The mmap method uses the mmap system call to create the mapping of a file in the virtual address space of a user process. While this method is not new in terms of the mechanism, it is provided as an alternative method to access files. This paper proposes the mmap method as a mechanism to allocate blocks from a file system for the use of main memory. By employing XIP-enabled file systems, the allocated blocks can be directly mapped in the virtual address space of a process. The allocation is done by mapping a file of a necessary size in the virtual address space of a process. The actual allocation of blocks for the file is done by writing data in the mapped region. If there is no block allocated at the address where data is written, a new block is allocated. Before mapping a newly created file, its size must be set by using the truncate or ftruncate system call. Otherwise, accessing the mapped region causes an error.

The advantages of the mmap method are no necessity of modification to the kernel and its concrete integration of a single memory region and a single file. Linux and also other modern operating systems implement the mmap system call natively; thus, the mmap method does not require any modifications to the kernel, nor the file system driver. Date written to memory is directly reflected in the mapped file, and no synchronization is needed to make memory and the mapped files coherent; thus, a user process can always persistently store data in the mapped file. This means that the mmap method can be a basis to facilitate the access to NV memory and potentially persistent storage by providing a simple library. The mmap method also provides the advantages of the indirect method, no dependency on the implementation of a file system and the consistent file system state when crashed. The disadvantages are its page allocation performance and less transparent usage. As shown later in Section 4 and 5, the allocation cost of the mmap method is worse than the direct and indirect methods. Even after the improvements described in Section 5, the allocation cost of the mmap method is more than two times as much as those of the direct and indirect methods. The allocation cost has, however, a limited impact on the overall performance of a system when the mmap method is desired. If a process needs to store data persistently in a mapped file, it is very likely that the file is kept mapped during its execution; thus, the allocation of a certain block happens only once. The mmap method is less transparent to applications because it requires them to specifically use the mmap system call or the malloc library function needs to be modified to use it.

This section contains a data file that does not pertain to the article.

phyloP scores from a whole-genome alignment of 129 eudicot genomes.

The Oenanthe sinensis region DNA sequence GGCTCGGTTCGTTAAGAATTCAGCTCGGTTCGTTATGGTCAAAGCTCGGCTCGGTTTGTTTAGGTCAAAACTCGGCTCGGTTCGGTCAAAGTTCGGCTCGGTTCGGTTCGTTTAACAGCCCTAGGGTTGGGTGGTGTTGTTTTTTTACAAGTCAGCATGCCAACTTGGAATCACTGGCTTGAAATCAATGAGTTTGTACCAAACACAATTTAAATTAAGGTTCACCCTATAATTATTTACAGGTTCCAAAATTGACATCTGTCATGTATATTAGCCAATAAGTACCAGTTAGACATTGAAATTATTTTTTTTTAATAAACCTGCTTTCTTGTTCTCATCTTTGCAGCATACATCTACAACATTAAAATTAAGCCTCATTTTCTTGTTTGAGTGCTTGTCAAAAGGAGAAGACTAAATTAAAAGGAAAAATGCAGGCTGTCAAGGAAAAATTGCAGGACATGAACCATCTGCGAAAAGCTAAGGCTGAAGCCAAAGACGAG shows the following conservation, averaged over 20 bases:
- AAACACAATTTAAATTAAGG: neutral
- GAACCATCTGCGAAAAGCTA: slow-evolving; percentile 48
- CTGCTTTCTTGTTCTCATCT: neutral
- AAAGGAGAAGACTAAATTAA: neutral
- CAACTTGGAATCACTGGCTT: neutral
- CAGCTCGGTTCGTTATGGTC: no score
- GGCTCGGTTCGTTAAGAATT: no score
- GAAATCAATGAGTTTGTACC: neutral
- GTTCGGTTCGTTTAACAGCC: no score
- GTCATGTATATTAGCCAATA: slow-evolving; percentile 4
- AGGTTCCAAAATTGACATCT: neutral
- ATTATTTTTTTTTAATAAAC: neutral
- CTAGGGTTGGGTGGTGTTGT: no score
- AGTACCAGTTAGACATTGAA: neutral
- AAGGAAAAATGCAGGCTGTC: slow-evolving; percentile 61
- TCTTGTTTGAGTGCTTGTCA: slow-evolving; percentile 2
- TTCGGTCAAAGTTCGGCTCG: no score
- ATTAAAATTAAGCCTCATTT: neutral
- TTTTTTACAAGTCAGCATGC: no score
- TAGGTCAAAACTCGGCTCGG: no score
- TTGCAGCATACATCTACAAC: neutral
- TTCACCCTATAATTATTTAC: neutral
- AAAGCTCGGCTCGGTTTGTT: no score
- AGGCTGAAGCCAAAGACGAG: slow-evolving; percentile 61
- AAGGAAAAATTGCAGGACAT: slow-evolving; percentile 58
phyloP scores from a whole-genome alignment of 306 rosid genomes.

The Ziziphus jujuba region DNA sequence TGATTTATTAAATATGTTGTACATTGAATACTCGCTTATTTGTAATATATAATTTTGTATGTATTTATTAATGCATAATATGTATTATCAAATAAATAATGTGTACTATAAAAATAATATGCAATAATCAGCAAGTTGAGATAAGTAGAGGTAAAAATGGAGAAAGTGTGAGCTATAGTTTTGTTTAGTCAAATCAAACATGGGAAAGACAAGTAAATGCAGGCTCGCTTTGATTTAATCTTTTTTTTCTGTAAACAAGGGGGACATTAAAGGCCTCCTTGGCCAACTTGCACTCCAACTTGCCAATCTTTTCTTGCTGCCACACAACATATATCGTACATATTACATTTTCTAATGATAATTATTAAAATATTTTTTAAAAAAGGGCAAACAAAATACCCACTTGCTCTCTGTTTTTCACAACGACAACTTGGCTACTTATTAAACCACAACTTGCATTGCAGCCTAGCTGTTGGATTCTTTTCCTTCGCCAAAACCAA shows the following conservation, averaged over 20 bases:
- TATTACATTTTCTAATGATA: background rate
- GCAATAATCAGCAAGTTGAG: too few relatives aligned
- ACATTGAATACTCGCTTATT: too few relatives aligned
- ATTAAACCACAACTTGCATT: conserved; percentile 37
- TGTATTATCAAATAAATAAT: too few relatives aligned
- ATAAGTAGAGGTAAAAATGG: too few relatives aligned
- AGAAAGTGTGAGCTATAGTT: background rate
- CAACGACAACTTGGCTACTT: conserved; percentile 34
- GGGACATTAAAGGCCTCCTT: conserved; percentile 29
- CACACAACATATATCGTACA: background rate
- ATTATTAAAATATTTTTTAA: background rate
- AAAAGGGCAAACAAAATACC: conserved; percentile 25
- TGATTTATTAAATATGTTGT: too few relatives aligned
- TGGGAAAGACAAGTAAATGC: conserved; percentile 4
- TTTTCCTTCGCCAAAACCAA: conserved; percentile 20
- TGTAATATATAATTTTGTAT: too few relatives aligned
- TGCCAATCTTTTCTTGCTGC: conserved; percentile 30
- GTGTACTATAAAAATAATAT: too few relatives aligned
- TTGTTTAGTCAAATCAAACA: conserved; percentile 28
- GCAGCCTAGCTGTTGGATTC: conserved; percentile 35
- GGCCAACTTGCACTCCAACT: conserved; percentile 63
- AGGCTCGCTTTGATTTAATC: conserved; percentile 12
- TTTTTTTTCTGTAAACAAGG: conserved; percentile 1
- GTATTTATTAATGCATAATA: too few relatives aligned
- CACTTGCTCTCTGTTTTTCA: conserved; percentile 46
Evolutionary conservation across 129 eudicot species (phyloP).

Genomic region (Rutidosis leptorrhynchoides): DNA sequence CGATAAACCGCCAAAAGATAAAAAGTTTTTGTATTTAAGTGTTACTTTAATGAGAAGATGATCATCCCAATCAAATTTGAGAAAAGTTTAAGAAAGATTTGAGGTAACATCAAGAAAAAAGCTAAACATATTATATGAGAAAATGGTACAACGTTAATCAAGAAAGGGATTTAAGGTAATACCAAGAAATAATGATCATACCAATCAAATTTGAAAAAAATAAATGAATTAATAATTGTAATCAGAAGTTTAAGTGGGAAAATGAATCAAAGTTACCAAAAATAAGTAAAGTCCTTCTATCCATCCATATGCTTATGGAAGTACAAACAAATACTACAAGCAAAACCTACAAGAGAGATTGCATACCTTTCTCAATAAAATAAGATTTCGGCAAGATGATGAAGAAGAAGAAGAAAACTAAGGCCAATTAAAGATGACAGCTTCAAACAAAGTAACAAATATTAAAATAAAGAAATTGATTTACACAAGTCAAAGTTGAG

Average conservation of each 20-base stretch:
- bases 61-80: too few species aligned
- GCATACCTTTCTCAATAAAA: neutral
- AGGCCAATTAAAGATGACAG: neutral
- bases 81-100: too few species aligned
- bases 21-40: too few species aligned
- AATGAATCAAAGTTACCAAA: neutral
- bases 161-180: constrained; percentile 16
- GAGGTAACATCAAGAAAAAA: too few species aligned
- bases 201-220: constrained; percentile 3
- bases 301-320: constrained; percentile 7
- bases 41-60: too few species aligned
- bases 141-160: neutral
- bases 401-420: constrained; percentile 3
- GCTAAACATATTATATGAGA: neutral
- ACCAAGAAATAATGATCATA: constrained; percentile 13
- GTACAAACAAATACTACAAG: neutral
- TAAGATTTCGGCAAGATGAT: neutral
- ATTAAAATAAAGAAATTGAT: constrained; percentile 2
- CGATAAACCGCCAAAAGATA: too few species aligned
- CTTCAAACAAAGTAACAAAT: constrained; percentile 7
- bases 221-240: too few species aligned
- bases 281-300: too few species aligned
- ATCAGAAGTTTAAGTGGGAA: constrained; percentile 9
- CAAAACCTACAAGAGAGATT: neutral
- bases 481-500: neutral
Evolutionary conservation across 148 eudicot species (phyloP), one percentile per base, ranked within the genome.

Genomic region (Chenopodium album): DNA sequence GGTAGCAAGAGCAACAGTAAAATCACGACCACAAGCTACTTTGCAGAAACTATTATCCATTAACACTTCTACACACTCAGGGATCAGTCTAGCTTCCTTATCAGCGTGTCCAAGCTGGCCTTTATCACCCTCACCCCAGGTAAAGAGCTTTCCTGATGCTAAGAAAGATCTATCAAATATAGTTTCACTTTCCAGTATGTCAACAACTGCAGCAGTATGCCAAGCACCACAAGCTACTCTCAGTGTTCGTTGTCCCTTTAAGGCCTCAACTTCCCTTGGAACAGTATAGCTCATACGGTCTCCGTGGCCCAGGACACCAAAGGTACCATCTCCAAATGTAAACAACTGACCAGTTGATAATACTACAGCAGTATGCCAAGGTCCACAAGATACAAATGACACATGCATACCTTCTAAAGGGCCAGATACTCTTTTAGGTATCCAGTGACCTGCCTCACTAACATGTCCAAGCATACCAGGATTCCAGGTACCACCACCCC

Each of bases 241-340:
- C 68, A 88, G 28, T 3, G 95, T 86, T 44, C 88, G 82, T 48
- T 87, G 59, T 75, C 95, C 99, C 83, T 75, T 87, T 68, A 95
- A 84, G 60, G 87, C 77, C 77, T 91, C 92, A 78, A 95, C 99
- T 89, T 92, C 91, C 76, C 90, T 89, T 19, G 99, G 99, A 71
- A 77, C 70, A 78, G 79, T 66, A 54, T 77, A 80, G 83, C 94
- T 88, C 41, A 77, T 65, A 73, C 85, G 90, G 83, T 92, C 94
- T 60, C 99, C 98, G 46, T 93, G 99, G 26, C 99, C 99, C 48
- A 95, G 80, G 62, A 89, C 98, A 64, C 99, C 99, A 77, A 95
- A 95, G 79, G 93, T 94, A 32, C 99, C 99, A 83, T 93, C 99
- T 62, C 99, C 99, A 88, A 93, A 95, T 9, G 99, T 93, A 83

3.5 Comparison of proposed methods